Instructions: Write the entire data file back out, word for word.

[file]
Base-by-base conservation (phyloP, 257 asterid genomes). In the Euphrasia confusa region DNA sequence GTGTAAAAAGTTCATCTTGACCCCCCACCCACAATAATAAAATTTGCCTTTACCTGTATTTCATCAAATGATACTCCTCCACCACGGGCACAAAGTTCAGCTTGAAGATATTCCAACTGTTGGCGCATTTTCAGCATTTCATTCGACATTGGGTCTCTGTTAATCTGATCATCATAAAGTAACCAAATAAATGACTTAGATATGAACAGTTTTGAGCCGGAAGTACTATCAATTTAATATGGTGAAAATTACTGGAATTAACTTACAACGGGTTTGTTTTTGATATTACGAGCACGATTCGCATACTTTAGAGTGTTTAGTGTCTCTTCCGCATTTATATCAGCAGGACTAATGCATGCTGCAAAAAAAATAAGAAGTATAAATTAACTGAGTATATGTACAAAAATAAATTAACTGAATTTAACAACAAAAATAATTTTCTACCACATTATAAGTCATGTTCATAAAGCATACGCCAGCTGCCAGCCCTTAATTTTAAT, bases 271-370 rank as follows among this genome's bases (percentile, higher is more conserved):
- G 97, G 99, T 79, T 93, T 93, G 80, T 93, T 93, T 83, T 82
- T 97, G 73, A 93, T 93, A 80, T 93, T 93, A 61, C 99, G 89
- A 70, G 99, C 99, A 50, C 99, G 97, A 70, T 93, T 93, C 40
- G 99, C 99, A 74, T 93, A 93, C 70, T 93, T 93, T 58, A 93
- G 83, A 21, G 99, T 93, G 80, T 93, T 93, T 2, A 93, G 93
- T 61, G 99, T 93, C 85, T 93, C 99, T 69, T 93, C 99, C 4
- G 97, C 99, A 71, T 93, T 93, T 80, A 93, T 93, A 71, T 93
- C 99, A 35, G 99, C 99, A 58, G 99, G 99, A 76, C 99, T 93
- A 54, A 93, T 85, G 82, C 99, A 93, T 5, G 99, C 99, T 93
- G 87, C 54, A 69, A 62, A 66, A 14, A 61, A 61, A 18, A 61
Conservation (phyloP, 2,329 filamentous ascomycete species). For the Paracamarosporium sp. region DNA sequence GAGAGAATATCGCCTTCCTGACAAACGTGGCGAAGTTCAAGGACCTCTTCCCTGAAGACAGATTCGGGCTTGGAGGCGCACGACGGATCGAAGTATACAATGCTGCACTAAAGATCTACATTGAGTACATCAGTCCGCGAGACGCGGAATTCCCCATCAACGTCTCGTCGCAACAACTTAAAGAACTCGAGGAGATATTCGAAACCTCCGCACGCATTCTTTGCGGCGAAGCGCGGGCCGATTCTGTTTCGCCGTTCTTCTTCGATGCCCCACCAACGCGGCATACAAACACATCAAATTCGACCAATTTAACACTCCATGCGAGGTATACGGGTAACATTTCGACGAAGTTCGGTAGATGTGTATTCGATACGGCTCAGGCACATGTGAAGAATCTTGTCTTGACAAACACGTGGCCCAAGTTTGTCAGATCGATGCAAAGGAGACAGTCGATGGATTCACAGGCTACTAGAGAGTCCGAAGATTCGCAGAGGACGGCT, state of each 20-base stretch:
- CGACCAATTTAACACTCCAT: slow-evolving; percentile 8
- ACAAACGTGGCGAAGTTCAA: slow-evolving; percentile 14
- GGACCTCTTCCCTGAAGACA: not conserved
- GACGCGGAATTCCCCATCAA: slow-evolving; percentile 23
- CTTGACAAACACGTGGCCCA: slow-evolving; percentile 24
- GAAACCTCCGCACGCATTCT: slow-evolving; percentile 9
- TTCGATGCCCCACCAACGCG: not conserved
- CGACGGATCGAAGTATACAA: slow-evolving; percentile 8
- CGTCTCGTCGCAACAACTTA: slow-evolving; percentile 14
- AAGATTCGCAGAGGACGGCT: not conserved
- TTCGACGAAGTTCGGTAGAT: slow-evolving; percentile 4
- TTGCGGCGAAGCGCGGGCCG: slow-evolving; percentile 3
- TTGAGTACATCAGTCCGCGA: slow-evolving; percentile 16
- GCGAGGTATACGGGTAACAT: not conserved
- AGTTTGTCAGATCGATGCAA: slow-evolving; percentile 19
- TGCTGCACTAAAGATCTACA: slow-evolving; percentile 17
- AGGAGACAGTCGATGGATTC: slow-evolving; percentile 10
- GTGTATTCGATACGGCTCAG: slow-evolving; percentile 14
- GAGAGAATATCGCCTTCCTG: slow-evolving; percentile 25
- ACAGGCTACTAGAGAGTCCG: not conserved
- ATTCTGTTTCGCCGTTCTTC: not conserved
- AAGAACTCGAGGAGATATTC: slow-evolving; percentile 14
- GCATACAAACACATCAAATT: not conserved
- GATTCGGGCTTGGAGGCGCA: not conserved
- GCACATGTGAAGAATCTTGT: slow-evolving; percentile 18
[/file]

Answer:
Base-by-base conservation (phyloP, 257 asterid genomes). In the Euphrasia confusa region DNA sequence GTGTAAAAAGTTCATCTTGACCCCCCACCCACAATAATAAAATTTGCCTTTACCTGTATTTCATCAAATGATACTCCTCCACCACGGGCACAAAGTTCAGCTTGAAGATATTCCAACTGTTGGCGCATTTTCAGCATTTCATTCGACATTGGGTCTCTGTTAATCTGATCATCATAAAGTAACCAAATAAATGACTTAGATATGAACAGTTTTGAGCCGGAAGTACTATCAATTTAATATGGTGAAAATTACTGGAATTAACTTACAACGGGTTTGTTTTTGATATTACGAGCACGATTCGCATACTTTAGAGTGTTTAGTGTCTCTTCCGCATTTATATCAGCAGGACTAATGCATGCTGCAAAAAAAATAAGAAGTATAAATTAACTGAGTATATGTACAAAAATAAATTAACTGAATTTAACAACAAAAATAATTTTCTACCACATTATAAGTCATGTTCATAAAGCATACGCCAGCTGCCAGCCCTTAATTTTAAT, bases 271-370 rank as follows among this genome's bases (percentile, higher is more conserved):
- G 97, G 99, T 79, T 93, T 93, G 80, T 93, T 93, T 83, T 82
- T 97, G 73, A 93, T 93, A 80, T 93, T 93, A 61, C 99, G 89
- A 70, G 99, C 99, A 50, C 99, G 97, A 70, T 93, T 93, C 40
- G 99, C 99, A 74, T 93, A 93, C 70, T 93, T 93, T 58, A 93
- G 83, A 21, G 99, T 93, G 80, T 93, T 93, T 2, A 93, G 93
- T 61, G 99, T 93, C 85, T 93, C 99, T 69, T 93, C 99, C 4
- G 97, C 99, A 71, T 93, T 93, T 80, A 93, T 93, A 71, T 93
- C 99, A 35, G 99, C 99, A 58, G 99, G 99, A 76, C 99, T 93
- A 54, A 93, T 85, G 82, C 99, A 93, T 5, G 99, C 99, T 93
- G 87, C 54, A 69, A 62, A 66, A 14, A 61, A 61, A 18, A 61
Conservation (phyloP, 2,329 filamentous ascomycete species). For the Paracamarosporium sp. region DNA sequence GAGAGAATATCGCCTTCCTGACAAACGTGGCGAAGTTCAAGGACCTCTTCCCTGAAGACAGATTCGGGCTTGGAGGCGCACGACGGATCGAAGTATACAATGCTGCACTAAAGATCTACATTGAGTACATCAGTCCGCGAGACGCGGAATTCCCCATCAACGTCTCGTCGCAACAACTTAAAGAACTCGAGGAGATATTCGAAACCTCCGCACGCATTCTTTGCGGCGAAGCGCGGGCCGATTCTGTTTCGCCGTTCTTCTTCGATGCCCCACCAACGCGGCATACAAACACATCAAATTCGACCAATTTAACACTCCATGCGAGGTATACGGGTAACATTTCGACGAAGTTCGGTAGATGTGTATTCGATACGGCTCAGGCACATGTGAAGAATCTTGTCTTGACAAACACGTGGCCCAAGTTTGTCAGATCGATGCAAAGGAGACAGTCGATGGATTCACAGGCTACTAGAGAGTCCGAAGATTCGCAGAGGACGGCT, state of each 20-base stretch:
- CGACCAATTTAACACTCCAT: slow-evolving; percentile 8
- ACAAACGTGGCGAAGTTCAA: slow-evolving; percentile 14
- GGACCTCTTCCCTGAAGACA: not conserved
- GACGCGGAATTCCCCATCAA: slow-evolving; percentile 23
- CTTGACAAACACGTGGCCCA: slow-evolving; percentile 24
- GAAACCTCCGCACGCATTCT: slow-evolving; percentile 9
- TTCGATGCCCCACCAACGCG: not conserved
- CGACGGATCGAAGTATACAA: slow-evolving; percentile 8
- CGTCTCGTCGCAACAACTTA: slow-evolving; percentile 14
- AAGATTCGCAGAGGACGGCT: not conserved
- TTCGACGAAGTTCGGTAGAT: slow-evolving; percentile 4
- TTGCGGCGAAGCGCGGGCCG: slow-evolving; percentile 3
- TTGAGTACATCAGTCCGCGA: slow-evolving; percentile 16
- GCGAGGTATACGGGTAACAT: not conserved
- AGTTTGTCAGATCGATGCAA: slow-evolving; percentile 19
- TGCTGCACTAAAGATCTACA: slow-evolving; percentile 17
- AGGAGACAGTCGATGGATTC: slow-evolving; percentile 10
- GTGTATTCGATACGGCTCAG: slow-evolving; percentile 14
- GAGAGAATATCGCCTTCCTG: slow-evolving; percentile 25
- ACAGGCTACTAGAGAGTCCG: not conserved
- ATTCTGTTTCGCCGTTCTTC: not conserved
- AAGAACTCGAGGAGATATTC: slow-evolving; percentile 14
- GCATACAAACACATCAAATT: not conserved
- GATTCGGGCTTGGAGGCGCA: not conserved
- GCACATGTGAAGAATCTTGT: slow-evolving; percentile 18